The UI is minimalistic, I guess, but perfectly sufficient. The game could do better in guiding and explaining things to you (at least I found myself drawn to google after a few games).

I can recommend the (rather cheap) expansion pack, but it will neither make nor break the game for you. If you do like the base game, go get it. If you don't, the expansion won't help. So check out the basic game and if you love it like I do, then get the expansion.

My hourly stats are incorrect, I have played this game quite a bit longer. There is a lot of replayability to challenge yourself ever more (last longer, or more chaos/upheavel). There are also quite few options and game modes to vary the experience.

What kind of gamer will like this? Probably a patient, somewhat puzzle-game appreciatative strategy gamer who cares more about clever mechanics than winning big (or just the spectacular). You will have to rethink your strategy every game and go back to the drawing board to the improve. There is a lot of depth here, but you'll have to think to get there. The game does not hand it to you or guide you along to better strategies.
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7.5 hrs
Posted: August 13
This game isn't that good. But you might like it. If you like this kind of game, the price is fair, no need to wait for a sale.

I personally didn't like the sadistic God theme.
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1.2 hrs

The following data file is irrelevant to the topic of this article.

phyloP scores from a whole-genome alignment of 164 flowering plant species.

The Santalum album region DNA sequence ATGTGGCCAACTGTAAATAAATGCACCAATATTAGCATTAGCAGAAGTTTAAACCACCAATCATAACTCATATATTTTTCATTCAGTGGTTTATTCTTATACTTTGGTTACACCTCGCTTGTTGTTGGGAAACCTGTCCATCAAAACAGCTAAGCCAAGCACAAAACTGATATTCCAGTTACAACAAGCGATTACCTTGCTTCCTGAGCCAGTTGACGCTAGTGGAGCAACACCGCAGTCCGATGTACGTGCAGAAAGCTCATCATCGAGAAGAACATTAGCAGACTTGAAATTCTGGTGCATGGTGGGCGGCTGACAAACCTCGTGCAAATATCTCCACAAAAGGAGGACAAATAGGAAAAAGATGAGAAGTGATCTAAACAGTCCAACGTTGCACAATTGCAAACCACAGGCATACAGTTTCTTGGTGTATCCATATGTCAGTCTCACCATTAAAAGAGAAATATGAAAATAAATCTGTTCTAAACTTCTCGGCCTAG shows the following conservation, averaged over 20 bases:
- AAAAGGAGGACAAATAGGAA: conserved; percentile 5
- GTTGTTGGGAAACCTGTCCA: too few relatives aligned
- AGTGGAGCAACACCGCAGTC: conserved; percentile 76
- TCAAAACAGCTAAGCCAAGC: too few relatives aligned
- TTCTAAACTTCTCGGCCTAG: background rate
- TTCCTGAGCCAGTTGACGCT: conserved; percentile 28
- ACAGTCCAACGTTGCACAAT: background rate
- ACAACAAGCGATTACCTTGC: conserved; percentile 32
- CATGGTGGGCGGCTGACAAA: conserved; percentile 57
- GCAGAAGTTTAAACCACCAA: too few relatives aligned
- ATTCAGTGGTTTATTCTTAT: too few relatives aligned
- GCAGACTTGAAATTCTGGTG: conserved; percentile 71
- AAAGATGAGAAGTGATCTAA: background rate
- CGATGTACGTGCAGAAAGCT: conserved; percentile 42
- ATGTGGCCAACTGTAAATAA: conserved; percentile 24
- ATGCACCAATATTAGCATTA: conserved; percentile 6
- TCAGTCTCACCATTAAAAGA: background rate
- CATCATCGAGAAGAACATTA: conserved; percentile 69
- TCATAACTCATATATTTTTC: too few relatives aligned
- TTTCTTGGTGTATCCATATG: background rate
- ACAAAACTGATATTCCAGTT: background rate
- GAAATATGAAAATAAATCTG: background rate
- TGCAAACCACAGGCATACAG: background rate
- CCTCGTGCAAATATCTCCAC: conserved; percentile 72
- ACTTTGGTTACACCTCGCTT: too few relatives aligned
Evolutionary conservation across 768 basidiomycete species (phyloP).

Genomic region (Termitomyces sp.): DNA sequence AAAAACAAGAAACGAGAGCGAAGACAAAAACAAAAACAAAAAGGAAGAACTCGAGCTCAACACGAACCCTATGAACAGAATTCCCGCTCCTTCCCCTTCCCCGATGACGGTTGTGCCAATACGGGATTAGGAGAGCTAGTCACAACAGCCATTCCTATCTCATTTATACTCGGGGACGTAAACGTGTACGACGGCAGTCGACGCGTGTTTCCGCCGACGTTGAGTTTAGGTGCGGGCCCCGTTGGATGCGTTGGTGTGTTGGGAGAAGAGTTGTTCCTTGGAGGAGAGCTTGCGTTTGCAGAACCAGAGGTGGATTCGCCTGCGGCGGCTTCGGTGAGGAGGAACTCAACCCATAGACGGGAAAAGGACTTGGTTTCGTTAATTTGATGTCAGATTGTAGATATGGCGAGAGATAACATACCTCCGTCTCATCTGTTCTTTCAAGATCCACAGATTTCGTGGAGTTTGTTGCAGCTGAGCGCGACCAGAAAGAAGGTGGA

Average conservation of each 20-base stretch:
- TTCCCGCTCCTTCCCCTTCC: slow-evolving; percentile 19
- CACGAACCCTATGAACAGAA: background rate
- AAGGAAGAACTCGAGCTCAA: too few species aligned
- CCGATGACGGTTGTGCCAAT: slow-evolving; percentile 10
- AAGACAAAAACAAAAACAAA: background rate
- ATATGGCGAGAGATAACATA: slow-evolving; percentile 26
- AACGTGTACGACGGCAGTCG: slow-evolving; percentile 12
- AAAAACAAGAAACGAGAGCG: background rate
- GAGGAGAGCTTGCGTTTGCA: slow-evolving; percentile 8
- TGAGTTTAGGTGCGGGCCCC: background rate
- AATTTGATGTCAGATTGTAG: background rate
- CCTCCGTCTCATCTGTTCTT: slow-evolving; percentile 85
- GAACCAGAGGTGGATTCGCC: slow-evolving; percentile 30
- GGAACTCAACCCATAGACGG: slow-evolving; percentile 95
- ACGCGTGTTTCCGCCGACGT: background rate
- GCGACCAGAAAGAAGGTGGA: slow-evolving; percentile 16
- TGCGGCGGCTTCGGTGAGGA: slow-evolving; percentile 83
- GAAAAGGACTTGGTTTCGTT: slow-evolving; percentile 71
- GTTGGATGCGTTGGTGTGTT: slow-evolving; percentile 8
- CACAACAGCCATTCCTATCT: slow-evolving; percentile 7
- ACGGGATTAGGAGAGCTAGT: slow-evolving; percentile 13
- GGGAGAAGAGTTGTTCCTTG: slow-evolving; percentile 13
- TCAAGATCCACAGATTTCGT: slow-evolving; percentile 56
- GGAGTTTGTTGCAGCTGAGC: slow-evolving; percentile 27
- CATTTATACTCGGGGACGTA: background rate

Posted: June 24
Not exactly the best

The premise of the game is to build up 2 distinct factions warring with each other. And to keep things interesting a thrid mean faction shows up and trying to wreck the balance between your trying to create between your two. I think idea behind this game is good it just doesn't turn out to be satifying to play.

A fun thing to expirement with but not something I'd want vest my time in.
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0.5 hrs
Posted: June 4
I only played for 30 minutes (without finishing the tutorial), so caveat lector.

This game offers a strange set of mechanics that are difficult to buy into, and the premise is not motivating. For me, building plain-looking buildings with resource-related effects is not the fun part of land-based strategy games.

It might be well-balanced from a game theory standpoint, but there isn't any kind of hook to make me care. I'd rather just let the factions kill each other!
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Gay Witch Cyrin
74.3 hrs
Posted: June 3
Very well done, but confusing
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2.3 hrs
Posted: April 14

A strategy god game in which you learn about homeostasis by building up two factions at the same time and keeping their military strength equal. Military is important because in order to progress in the game blood must be spilled to earn enough points to keep going.

'Skyward Collapse' offers many unique and divergent design ideas that make it worth checking out what when right and wrong in the final product. As a spoiler to what went wrong, the game starts incredibly slow and would benefit greatly from better feedback for the current state of the gameboard.
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0.4 hrs
Posted: April 10
It's a normal game, however the music is fantastic.